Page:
From Spurgeon's sermon, "APART"
True repentance is always accompanied by sorrow.
Repentance is a deep, radical, fundamental, lasting change;
and you will find that, whenever you meet with it in Scripture,
it is always accompanied with sorrow for past sin.
And rest assured of this fact-- that the repentance which has
no tear in its eye, and no mourning for sin in its heart,
is a repentance which needs to be repented of.
In such false repentance, there is no evidence of conversion,
and no sign of the existence of the grace of God.
The man who knows that his sin is forgiven,
does not cease to mourn for it.
No, brethren, his mourning becomes deeper as
his knowledge of his guilt becomes greater.
His hatred of sin grows in proportion as he understands
that love of Christ by which his sin is put away.
In true believers, mourning for sin is chastened and sweetened,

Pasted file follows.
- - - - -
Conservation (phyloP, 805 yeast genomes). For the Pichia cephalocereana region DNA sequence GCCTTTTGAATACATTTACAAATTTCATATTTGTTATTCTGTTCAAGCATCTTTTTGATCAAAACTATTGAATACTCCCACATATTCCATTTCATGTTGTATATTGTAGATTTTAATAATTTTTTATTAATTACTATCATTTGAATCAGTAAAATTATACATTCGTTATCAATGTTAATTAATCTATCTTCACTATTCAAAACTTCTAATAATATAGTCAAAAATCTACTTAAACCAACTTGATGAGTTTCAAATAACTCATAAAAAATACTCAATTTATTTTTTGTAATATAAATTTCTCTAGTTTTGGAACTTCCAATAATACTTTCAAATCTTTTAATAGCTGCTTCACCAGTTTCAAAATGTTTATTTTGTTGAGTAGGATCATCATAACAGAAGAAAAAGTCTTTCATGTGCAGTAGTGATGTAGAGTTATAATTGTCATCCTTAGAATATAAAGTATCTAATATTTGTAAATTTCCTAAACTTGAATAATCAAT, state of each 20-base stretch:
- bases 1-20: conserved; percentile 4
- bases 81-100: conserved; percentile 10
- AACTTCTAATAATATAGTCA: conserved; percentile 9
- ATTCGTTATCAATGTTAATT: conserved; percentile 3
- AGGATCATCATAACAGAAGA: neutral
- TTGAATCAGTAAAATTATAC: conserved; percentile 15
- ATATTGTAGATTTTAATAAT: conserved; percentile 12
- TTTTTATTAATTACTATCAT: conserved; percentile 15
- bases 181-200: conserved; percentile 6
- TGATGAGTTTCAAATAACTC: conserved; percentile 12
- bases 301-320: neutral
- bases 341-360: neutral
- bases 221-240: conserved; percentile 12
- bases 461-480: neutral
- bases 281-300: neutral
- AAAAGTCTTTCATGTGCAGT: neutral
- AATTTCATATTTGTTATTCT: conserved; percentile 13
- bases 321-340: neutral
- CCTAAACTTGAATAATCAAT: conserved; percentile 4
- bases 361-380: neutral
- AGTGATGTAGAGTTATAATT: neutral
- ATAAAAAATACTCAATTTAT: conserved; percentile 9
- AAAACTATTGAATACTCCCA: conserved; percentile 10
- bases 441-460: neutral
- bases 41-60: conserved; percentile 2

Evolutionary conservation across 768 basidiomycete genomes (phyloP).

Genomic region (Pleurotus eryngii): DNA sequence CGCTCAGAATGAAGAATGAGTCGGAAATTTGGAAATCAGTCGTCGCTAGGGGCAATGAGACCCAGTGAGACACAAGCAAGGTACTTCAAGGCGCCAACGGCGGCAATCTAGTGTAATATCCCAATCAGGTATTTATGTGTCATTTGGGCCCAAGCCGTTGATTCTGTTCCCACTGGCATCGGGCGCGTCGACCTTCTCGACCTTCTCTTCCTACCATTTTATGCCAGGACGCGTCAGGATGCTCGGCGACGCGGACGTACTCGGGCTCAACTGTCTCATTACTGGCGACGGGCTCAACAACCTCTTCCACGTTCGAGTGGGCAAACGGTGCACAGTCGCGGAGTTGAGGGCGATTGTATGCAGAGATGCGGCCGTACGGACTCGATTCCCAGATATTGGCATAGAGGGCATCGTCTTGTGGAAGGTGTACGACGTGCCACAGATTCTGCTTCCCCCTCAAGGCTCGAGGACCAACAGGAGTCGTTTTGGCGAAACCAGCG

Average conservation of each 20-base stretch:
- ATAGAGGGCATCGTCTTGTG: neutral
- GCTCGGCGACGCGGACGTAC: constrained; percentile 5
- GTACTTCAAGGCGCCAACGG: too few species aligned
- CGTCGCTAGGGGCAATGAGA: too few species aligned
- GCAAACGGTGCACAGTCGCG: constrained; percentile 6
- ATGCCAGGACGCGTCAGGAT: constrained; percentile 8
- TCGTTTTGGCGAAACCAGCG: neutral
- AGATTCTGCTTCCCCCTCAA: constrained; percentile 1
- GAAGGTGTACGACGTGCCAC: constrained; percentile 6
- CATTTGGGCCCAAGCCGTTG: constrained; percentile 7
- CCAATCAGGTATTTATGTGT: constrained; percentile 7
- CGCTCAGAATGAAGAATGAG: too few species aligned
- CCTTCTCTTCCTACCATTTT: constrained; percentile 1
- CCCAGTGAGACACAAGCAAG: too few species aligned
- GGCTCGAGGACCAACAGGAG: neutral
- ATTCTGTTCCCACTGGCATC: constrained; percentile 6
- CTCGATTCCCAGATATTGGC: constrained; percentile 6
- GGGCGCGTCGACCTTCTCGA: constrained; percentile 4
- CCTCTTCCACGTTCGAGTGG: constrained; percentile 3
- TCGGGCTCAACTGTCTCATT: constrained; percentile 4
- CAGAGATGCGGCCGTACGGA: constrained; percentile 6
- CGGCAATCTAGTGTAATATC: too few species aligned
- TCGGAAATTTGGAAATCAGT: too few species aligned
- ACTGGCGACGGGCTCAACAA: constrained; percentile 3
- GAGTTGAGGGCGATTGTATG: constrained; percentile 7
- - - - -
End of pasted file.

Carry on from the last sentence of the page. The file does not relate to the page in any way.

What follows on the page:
and, in one sense, the fang of bitterness is taken out.
But, in another sense, the more we realize
our indebtedness to God's grace, and the more we see of
the sufferings of Christ in order to effect our redemption,
the more do we hate sin, and the more do we lament
that we ever fell into it.
The man who has led the purest life, when he is brought
before God by the humbling influence of the Holy Spirit,
is the man who almost invariably considers himself
to have been viler than anybody else.
"Repentance is to leave
The sin we loved before,
And show that we in earnest grieve
By doing so no more."